Coming Of Age In A Misogynistic World

Two girls walking down the street in Chicago in the summer with backpacks Photo : Alanna Bagladi

[Trigger Warning: Sexual assault, pedophilia]

The last few months have been hard. As an aspiring journalist media producer—but more importantly as a woman and survivor of sexual assault— keeping track of all of the sexual assault headlines and the names of abusers has been hard. It’s been even harder having to reflect on my experience of being sexually assaulted— an experience I’ve shoved deep in the back of my mind in hopes of healing from the pain. It is, however, a little relieving to know that I can finally tell my story without the fear of not being believed or belittled. I can finally tell my story and people will finally listen.

My story, like a lot of the stories we’ve been seeing on the news lately, happened years ago. It is different in that my abuser wasn’t in any position of power but it’s important to note that sexual assault happens everywhere and can be done by anyone. In my case, my abuser was my friend’s older brother. I had just turned 13 and he was almost 22. I had just begun undergoing puberty and coming into my body. My face had slimmed down, I grew breasts, and my hips and legs grew curvier. Along with a physical transformation came the hormonal one. I was starting to become interested in the idea of dating and, like every other teenager, learning what sex was. These two things, however, were not to be spoken of, as these topics (especially sex) are seen as taboo in Mexican households.

I began talking to boys and occasionally hanging out with some behind my family’s back but nothing ever went further than that. I was too socially inept to date or kiss anyone, let alone have sex with them. More importantly, I was terrified of what my mom would think if she ever found out. She didn’t mind me having friends though and would allow me to hang out with one of my best friends, a boy, almost every day after school. We’d spend most of our time at his house talking and browsing Facebook (which had just started becoming popular amongst our age group). One day I saw that his older brother had sent me a friend request. I didn’t think this was weird because I had seen him every day for the last year and he was friends with some of my cousins. I hit confirm and didn’t think twice about it. Things, however, took a weird turn.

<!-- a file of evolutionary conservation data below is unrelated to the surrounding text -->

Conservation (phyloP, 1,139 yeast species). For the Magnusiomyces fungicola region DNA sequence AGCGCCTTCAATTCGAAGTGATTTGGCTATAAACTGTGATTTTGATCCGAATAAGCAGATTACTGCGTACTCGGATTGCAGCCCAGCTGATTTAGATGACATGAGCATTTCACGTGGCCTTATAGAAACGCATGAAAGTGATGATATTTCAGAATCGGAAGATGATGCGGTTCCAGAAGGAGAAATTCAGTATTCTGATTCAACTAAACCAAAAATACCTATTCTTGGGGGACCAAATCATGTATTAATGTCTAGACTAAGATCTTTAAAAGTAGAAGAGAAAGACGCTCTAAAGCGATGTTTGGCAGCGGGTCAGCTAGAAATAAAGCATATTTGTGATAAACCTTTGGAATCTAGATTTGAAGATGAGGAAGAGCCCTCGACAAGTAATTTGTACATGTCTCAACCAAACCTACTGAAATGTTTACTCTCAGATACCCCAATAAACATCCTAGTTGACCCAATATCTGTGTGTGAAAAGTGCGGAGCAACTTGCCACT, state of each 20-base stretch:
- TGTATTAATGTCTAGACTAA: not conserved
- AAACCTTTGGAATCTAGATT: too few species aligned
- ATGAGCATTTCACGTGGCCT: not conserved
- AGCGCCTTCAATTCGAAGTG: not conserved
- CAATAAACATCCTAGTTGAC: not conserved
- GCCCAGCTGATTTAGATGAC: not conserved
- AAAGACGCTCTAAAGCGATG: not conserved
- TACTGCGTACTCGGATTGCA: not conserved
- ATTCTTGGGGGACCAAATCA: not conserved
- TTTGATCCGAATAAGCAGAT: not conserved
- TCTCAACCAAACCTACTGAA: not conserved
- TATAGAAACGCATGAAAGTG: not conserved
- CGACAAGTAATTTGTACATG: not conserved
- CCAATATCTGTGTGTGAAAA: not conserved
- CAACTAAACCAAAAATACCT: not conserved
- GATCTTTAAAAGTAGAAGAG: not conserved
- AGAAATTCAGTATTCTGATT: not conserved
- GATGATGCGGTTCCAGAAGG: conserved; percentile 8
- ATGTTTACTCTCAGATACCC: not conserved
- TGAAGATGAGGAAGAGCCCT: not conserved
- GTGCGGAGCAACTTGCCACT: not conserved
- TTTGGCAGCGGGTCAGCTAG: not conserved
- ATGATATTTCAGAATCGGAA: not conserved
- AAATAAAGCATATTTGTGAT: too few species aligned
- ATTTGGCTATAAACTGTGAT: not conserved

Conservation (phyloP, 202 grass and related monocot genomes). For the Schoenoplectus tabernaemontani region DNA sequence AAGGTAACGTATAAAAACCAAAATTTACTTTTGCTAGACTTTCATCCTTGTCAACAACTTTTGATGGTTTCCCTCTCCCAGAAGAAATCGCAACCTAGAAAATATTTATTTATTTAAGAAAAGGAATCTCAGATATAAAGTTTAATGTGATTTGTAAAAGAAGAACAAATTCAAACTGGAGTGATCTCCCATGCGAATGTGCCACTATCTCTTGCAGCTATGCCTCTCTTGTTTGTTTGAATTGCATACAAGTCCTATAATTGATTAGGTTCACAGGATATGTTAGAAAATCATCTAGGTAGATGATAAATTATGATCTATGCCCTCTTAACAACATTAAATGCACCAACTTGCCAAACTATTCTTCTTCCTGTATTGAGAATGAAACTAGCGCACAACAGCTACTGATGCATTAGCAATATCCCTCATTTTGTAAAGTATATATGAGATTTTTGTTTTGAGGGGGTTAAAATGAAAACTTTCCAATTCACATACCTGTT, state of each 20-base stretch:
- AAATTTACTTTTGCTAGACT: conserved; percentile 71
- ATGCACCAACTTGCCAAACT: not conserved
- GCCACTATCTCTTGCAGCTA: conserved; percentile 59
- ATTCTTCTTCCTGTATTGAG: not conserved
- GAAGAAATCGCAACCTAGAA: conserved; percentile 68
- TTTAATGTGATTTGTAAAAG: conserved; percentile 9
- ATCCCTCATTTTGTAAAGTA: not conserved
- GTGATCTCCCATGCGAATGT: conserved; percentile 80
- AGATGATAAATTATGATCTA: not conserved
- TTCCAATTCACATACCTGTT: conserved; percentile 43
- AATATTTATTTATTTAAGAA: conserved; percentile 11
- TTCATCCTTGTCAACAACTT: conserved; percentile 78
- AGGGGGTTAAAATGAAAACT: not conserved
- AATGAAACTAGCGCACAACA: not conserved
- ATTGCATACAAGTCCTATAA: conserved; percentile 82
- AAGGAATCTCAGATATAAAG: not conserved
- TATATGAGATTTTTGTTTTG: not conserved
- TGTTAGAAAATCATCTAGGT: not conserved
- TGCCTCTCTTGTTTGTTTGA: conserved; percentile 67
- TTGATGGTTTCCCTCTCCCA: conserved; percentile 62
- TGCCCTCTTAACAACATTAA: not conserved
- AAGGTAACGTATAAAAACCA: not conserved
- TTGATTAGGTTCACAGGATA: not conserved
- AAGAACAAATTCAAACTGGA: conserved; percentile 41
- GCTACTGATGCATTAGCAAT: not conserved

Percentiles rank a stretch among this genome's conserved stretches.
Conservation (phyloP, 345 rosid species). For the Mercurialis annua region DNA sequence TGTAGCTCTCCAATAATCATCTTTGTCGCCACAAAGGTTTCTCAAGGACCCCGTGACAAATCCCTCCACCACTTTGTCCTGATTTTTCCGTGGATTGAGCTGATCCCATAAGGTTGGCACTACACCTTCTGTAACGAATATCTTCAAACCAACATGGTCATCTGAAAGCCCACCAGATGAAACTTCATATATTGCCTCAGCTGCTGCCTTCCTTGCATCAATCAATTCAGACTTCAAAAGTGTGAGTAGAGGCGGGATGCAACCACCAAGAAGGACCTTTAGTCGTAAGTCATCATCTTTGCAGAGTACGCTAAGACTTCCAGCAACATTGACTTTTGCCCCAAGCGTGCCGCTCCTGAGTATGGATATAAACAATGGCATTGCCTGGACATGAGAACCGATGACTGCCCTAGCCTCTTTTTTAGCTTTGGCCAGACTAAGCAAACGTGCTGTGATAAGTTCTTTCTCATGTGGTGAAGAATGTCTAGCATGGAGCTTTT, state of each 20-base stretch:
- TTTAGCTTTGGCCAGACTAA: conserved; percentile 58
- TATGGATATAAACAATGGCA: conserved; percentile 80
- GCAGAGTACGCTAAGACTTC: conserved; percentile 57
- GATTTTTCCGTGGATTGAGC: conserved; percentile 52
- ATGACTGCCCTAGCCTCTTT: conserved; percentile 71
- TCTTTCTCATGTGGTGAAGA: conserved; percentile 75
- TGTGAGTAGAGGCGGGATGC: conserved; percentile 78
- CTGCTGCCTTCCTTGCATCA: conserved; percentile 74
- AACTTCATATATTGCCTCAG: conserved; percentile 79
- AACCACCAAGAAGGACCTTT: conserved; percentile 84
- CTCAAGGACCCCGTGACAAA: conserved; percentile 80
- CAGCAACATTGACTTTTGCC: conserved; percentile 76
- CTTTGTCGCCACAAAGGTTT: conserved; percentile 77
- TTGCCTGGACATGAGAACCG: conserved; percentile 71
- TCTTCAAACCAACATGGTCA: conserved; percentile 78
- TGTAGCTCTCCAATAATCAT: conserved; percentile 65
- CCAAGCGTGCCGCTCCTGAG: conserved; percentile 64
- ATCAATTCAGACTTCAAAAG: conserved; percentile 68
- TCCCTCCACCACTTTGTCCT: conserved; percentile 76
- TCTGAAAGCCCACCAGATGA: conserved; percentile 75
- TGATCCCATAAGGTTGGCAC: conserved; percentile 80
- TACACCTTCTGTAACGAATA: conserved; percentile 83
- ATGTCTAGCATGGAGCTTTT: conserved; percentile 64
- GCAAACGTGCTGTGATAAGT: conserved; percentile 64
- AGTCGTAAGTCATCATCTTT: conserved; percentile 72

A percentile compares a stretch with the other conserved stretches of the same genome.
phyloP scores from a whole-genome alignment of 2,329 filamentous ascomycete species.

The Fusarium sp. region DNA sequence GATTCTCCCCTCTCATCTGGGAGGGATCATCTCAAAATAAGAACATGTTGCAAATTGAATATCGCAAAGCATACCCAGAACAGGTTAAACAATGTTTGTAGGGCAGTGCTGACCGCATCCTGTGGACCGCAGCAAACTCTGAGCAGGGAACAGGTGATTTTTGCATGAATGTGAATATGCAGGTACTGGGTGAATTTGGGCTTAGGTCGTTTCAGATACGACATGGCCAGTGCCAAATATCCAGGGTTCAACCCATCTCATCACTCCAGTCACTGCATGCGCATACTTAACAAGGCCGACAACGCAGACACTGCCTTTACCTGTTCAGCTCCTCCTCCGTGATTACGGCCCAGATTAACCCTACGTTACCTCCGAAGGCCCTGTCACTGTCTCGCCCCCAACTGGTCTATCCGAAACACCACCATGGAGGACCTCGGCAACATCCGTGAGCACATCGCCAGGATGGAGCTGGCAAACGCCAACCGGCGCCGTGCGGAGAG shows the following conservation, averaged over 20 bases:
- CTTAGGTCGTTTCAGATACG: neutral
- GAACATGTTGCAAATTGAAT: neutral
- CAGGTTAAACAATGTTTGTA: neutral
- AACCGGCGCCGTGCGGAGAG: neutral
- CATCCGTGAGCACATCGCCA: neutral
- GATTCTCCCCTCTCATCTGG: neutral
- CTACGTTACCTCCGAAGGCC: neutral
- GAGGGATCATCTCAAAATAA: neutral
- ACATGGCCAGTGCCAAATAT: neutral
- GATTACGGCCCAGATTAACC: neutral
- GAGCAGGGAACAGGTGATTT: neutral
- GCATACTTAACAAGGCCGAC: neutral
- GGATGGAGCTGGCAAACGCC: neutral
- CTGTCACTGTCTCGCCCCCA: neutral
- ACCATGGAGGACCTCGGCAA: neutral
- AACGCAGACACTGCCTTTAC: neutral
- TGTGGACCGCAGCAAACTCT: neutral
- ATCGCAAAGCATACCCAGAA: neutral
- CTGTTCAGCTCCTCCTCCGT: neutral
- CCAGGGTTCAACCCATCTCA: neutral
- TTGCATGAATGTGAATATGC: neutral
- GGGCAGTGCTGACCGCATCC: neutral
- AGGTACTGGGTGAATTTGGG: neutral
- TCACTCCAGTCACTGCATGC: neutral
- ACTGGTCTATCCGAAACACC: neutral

He began messaging me every day. He’d ask me how my day was going, and if I was doing well in school. But then he would ask me questions about my bra size and my sex life. I remember never knowing how to answer these questions because I had just started wearing a bra and learning about sex maybe a year before that, so I typically stopped responding when these questions came up. One day I changed my profile picture to a cute selfie (though I don’t think they were known as selfies just yet) and he sent me a message saying I was going to be a beautiful woman and that he was going to make it his wallpaper. I was a little flattered but mostly creeped out. A few weeks passed and he switched to texting me. He said he had stolen my number from his brother’s phone. I didn’t respond. A few hours later I had received an MMS photo of his penis along with a message that read “come over.” I deleted it immediately.